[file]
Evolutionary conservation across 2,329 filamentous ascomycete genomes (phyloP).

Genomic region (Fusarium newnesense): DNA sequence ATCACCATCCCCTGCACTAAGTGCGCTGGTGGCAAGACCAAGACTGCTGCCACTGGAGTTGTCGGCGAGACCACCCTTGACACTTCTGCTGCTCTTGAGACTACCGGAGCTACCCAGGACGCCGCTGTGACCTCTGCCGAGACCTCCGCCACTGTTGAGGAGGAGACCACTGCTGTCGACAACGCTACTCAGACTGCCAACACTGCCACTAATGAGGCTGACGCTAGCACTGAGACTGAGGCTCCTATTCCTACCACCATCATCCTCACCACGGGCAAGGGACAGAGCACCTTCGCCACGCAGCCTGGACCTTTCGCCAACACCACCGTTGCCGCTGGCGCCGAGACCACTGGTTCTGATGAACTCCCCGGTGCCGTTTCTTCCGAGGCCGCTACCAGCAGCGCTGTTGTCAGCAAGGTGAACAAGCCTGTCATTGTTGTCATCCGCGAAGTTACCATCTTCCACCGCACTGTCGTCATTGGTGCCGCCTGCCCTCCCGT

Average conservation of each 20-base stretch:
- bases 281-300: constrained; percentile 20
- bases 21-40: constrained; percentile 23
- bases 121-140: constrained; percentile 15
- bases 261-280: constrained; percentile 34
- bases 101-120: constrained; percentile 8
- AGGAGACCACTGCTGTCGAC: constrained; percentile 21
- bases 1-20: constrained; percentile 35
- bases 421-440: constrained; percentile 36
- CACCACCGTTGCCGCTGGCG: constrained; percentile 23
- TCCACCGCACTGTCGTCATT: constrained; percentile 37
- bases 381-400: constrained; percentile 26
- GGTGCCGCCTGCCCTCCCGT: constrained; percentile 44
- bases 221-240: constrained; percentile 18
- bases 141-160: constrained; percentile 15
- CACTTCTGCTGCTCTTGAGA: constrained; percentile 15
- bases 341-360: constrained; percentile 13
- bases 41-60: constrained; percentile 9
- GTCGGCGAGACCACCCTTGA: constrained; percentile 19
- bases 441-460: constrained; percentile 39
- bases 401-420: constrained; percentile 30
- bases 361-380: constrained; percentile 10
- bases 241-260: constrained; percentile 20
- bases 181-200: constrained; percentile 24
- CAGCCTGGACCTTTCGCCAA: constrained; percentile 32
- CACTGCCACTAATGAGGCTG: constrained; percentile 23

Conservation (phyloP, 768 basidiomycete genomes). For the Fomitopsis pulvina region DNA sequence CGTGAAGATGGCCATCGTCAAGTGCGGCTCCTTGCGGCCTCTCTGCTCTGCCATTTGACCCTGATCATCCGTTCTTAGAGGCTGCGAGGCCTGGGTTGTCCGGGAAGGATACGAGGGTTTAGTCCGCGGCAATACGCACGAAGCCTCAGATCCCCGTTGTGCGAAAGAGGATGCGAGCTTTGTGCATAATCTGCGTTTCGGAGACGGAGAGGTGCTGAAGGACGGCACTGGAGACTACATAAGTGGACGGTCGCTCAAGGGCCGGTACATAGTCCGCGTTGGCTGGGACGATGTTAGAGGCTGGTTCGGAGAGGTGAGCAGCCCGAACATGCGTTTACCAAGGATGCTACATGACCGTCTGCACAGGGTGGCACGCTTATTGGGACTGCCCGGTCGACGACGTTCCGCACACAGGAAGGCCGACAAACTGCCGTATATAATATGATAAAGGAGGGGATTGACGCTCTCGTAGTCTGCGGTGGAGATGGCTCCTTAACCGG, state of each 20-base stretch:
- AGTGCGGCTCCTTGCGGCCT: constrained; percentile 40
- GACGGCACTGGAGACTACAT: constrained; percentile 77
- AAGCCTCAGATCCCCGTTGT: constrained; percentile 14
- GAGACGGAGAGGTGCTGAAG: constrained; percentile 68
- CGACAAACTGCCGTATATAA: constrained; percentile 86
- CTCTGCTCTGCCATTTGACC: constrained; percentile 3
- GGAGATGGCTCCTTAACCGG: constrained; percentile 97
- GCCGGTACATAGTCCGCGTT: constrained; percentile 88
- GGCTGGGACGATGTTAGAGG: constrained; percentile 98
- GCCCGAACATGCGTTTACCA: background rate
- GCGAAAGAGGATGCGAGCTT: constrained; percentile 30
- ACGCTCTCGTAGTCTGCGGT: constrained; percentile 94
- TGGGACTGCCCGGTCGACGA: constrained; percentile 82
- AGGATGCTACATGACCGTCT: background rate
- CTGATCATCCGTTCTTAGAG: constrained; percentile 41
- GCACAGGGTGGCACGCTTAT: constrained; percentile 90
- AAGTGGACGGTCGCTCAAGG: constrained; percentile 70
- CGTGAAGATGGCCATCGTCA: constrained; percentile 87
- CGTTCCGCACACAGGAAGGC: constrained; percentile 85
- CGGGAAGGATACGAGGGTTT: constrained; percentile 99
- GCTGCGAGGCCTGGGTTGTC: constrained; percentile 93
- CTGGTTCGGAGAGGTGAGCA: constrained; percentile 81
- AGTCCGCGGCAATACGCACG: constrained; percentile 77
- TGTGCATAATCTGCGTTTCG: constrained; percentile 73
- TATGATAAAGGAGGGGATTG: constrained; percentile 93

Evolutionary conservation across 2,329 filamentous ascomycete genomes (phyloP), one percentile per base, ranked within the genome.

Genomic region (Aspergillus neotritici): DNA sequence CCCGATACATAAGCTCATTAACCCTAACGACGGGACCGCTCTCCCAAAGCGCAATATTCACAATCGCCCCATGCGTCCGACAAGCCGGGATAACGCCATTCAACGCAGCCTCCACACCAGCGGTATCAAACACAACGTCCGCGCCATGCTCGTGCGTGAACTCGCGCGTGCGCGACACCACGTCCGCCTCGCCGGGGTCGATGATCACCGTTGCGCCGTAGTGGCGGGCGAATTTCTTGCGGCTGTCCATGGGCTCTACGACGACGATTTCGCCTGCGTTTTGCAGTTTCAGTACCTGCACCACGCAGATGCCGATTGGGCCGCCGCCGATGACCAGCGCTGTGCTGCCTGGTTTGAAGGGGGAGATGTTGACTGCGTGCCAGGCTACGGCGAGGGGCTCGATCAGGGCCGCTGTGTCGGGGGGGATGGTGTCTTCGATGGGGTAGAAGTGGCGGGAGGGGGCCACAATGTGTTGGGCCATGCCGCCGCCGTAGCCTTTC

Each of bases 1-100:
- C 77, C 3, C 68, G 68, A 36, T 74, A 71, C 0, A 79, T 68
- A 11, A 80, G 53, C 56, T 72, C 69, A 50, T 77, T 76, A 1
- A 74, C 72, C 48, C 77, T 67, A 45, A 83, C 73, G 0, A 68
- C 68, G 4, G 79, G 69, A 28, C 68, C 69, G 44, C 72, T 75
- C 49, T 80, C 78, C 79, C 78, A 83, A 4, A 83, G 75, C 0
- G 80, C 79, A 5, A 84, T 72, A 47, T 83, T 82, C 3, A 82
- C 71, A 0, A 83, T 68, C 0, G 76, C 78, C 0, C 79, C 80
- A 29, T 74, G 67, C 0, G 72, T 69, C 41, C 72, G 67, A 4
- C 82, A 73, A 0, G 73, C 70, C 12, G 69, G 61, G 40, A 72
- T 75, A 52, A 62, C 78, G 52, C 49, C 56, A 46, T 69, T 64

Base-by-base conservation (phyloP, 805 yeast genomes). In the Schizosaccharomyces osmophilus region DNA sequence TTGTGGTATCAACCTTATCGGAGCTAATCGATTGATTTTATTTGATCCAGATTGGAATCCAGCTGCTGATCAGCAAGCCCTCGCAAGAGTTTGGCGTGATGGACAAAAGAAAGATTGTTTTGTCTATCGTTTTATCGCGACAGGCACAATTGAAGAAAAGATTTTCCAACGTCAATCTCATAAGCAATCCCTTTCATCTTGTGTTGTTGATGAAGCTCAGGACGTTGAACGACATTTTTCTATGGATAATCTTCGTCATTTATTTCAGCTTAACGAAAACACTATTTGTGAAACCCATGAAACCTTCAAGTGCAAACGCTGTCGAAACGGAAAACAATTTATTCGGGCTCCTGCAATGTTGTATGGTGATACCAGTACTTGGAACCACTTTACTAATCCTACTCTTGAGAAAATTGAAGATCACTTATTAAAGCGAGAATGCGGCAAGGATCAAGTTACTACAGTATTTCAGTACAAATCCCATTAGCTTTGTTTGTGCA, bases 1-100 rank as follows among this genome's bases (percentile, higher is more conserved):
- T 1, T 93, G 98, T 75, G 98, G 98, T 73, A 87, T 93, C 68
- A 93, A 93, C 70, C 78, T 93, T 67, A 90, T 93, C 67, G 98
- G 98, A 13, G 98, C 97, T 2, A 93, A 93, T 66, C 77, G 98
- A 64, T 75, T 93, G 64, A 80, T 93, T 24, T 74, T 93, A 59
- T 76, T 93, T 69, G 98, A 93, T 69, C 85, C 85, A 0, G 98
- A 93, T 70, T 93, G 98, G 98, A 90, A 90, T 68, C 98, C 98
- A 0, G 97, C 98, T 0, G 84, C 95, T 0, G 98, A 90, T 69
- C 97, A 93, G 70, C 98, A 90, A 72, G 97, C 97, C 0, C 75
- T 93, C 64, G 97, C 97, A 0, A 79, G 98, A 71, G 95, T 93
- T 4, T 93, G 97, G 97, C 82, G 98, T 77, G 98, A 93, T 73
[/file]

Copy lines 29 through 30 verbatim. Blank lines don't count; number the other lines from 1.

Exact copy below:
Conservation (phyloP, 768 basidiomycete genomes). For the Fomitopsis pulvina region DNA sequence CGTGAAGATGGCCATCGTCAAGTGCGGCTCCTTGCGGCCTCTCTGCTCTGCCATTTGACCCTGATCATCCGTTCTTAGAGGCTGCGAGGCCTGGGTTGTCCGGGAAGGATACGAGGGTTTAGTCCGCGGCAATACGCACGAAGCCTCAGATCCCCGTTGTGCGAAAGAGGATGCGAGCTTTGTGCATAATCTGCGTTTCGGAGACGGAGAGGTGCTGAAGGACGGCACTGGAGACTACATAAGTGGACGGTCGCTCAAGGGCCGGTACATAGTCCGCGTTGGCTGGGACGATGTTAGAGGCTGGTTCGGAGAGGTGAGCAGCCCGAACATGCGTTTACCAAGGATGCTACATGACCGTCTGCACAGGGTGGCACGCTTATTGGGACTGCCCGGTCGACGACGTTCCGCACACAGGAAGGCCGACAAACTGCCGTATATAATATGATAAAGGAGGGGATTGACGCTCTCGTAGTCTGCGGTGGAGATGGCTCCTTAACCGG, state of each 20-base stretch:
- AGTGCGGCTCCTTGCGGCCT: constrained; percentile 40